Dr. Nathaniel Heckford (1842–1871) was a paediatrician in Victorian London, who founded the East London Hospital for Children. He met his future wife, Sarah Goff, during the 1866 cholera epidemic in Wapping, where he first determined a need for a children's hospital in East London. Heckford himself died of consumption at the age of 29.
The hospital started in 1868 in a warehouse in Ratcliffe, and moved after Heckford's death to Glamis Road, Shadwell. It was the first London hospital for children under two years of age. It was described in some detail by Charles Dickens in a piece called 'A Small Star in the East', published in The Uncommercial Traveller. The name of the hospital was changed to the Princess Elizabeth of York Hospital for Children in 1932, and later became part of the Queen Elizabeth Hospital for Children in 1942. It was closed in 1963.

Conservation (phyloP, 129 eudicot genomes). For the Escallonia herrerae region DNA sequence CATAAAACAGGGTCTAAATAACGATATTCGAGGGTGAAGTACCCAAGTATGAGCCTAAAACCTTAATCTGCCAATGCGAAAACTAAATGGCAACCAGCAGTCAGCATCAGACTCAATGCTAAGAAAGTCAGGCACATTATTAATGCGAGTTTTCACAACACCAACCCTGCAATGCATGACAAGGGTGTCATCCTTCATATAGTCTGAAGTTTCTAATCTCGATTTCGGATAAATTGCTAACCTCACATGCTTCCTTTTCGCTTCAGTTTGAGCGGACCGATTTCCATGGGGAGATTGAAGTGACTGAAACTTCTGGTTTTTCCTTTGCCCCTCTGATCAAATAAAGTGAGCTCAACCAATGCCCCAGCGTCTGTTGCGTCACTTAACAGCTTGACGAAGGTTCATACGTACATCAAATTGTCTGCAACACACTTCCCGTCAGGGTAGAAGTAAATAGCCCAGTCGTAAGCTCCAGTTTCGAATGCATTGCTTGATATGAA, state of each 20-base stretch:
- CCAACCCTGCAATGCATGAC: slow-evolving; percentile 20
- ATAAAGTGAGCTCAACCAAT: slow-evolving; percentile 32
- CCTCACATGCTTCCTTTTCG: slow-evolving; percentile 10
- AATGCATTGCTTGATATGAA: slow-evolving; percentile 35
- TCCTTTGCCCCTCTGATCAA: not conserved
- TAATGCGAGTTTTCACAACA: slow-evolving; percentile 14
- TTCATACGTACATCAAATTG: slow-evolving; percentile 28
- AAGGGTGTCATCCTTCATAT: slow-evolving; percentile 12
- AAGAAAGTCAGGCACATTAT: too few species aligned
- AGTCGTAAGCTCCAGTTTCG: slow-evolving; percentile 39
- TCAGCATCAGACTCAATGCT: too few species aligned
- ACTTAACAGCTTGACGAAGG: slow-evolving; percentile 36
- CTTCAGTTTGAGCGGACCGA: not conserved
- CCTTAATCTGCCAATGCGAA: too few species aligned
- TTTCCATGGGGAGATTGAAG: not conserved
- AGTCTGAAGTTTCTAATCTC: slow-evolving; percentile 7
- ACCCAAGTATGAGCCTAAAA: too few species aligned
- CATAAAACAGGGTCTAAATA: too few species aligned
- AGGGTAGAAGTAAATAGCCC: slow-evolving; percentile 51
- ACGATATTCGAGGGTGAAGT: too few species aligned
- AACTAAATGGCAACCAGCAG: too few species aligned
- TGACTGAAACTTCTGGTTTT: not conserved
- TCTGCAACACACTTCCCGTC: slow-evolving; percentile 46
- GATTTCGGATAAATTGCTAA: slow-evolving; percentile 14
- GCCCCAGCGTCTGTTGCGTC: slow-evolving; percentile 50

Heckford Street, off the east end of The Highway, commemorates Dr. Heckford. Created in the early 21st century, it is a small business park, mostly occupied by electrical and building trades.
- "East London Hospital for Children" by V.A.J. Swain (PDF file—contains artist's rendering of the East London Hospital around 1900)
- Portrait of Dr. Heckford
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